How To Pass A Paramter List In C++

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I would like to create a function that can pass a parameter list to another function in C++. I tried the following.
void MyFunc(const char *fmt, ...)
{
va_list ap;
va_start(ap,fmt);
printf(fmt, ap); //should just print out what I pass it
va_end(ap);
}

This compiles just fine. I tested with this.
int num =5;
MyFunc("Num is %d\n", num);

I get "Num is 1235752" What is it giving me back? Obviously, my code is wrong. Is there a way to do this correctly? Thanks in advance.

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Hi,

The second parameter in your printf call is wrong. You are using ap, which is of type va_list, which is only used to hold parameter retrieval state and is to be only used as a parameter to va_start, va_arg and va_end calls.

To retrieve the next parameter you have to use va_arg. So that line should correctly read:

printf(fmt, va_arg(ap,int));

Refer to the documentation for additional details - for example here

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I'm pretty convinced that this is only possible by using macros.

Morrandirs suggestion doesn't work if you pass more than one argument, obviously.

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Sorry, I guess it wasn't really a "suggestion". Just the correct version of that specific line.

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Yes, I should have been more clear, what I posted wasn't really a solution to the whole problem, just the correct way to use the va_list family of macros.

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You need to call vprintf rather than printf so the code should be:

void MyFunc(const char *fmt, ...)
{
va_list ap;
va_start(ap,fmt);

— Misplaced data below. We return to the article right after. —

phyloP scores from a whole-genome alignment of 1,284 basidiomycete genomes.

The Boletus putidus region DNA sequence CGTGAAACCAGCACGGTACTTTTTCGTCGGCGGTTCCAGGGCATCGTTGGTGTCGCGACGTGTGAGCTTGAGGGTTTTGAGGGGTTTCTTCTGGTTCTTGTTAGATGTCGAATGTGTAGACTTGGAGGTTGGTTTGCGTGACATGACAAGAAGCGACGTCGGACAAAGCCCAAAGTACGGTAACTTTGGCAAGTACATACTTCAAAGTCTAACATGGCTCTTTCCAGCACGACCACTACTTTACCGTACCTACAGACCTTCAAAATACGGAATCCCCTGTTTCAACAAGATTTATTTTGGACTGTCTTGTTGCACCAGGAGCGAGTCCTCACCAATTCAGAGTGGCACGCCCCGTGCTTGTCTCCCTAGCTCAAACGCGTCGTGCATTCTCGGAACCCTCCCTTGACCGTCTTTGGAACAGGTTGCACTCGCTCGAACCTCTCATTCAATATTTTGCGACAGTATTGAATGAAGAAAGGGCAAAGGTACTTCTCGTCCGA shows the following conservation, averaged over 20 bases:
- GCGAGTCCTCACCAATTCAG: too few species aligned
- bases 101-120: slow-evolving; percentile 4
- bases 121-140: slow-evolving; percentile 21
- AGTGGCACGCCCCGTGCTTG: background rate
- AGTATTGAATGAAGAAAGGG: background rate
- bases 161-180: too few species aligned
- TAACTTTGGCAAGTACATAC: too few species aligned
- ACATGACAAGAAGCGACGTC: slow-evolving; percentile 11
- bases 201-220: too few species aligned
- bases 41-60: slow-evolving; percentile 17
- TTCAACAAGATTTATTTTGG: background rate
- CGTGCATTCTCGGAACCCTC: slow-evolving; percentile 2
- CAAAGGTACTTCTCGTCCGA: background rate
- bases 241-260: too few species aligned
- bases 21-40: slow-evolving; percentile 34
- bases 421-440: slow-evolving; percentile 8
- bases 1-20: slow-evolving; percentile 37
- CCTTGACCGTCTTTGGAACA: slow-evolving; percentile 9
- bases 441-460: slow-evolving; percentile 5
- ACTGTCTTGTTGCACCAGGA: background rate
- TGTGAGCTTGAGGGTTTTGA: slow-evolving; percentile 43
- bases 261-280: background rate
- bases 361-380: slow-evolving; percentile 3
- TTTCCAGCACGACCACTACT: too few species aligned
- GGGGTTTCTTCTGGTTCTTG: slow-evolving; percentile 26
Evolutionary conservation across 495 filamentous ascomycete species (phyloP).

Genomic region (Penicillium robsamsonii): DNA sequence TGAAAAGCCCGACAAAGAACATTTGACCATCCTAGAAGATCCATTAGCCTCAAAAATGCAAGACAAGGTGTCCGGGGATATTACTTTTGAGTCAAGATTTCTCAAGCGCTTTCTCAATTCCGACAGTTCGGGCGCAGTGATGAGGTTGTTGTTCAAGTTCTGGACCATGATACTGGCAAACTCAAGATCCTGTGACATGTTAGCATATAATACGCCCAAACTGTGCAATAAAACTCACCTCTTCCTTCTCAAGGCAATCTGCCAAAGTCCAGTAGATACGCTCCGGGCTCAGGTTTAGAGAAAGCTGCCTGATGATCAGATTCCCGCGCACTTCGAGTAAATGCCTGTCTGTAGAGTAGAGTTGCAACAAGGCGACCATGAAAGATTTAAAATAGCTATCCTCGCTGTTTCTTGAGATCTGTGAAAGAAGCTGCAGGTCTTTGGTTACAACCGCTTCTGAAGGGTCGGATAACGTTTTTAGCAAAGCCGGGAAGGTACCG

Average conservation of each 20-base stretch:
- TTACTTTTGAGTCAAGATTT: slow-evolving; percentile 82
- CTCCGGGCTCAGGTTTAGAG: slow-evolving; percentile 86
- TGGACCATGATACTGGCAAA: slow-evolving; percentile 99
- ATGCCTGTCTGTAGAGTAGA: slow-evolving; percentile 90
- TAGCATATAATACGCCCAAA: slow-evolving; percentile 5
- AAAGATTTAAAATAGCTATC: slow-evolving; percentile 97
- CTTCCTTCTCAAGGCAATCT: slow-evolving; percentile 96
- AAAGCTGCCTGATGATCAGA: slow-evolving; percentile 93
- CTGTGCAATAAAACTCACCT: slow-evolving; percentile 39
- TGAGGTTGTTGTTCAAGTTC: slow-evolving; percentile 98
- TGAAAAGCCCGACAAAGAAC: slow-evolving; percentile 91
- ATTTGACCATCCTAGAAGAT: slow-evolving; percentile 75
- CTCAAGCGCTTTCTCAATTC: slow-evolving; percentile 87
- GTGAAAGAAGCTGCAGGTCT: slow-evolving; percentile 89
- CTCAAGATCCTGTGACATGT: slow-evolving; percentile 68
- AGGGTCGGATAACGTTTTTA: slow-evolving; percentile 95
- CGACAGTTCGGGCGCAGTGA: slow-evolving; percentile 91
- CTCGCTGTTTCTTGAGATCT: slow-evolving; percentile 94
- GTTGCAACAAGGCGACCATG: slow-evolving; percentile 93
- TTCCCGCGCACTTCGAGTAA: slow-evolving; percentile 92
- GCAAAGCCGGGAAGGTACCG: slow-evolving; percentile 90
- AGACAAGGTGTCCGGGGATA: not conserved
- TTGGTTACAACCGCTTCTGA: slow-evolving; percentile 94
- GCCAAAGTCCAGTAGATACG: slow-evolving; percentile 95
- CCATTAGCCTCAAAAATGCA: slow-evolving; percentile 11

vprintf(fmt, ap); //should just print out what I pass it
va_end(ap);
}

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Thanks for all the help. I'll give it a try. Thanks again.

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Quote:
 Original post by fathom88I would like to create a function that can pass a parameter list to another function in C++.

In C++, don't do this. We have a real type system now. It wants to help you avoid making errors that crash your program without telling you anything useful. This kind of offer is hard to refuse.

// Equally as useless as the OP's example ;)#include <iostream>struct MyOutputter {} MyFunc;template <typename T>MyOutputter& operator<<(MyOutputter& out, const T& t) {  std::cout << t;  return out;}

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Quote:
 Original post by Zahlman...

This is known as operator chaining. For printf-like applications, look into boost::format, which brings the advantages of type safety, object safety, and defined behavior to the table. (boost::format accomplishes this by using operator chaining)

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This topic is 3540 days old which is more than the 365 day threshold we allow for new replies. Please post a new topic.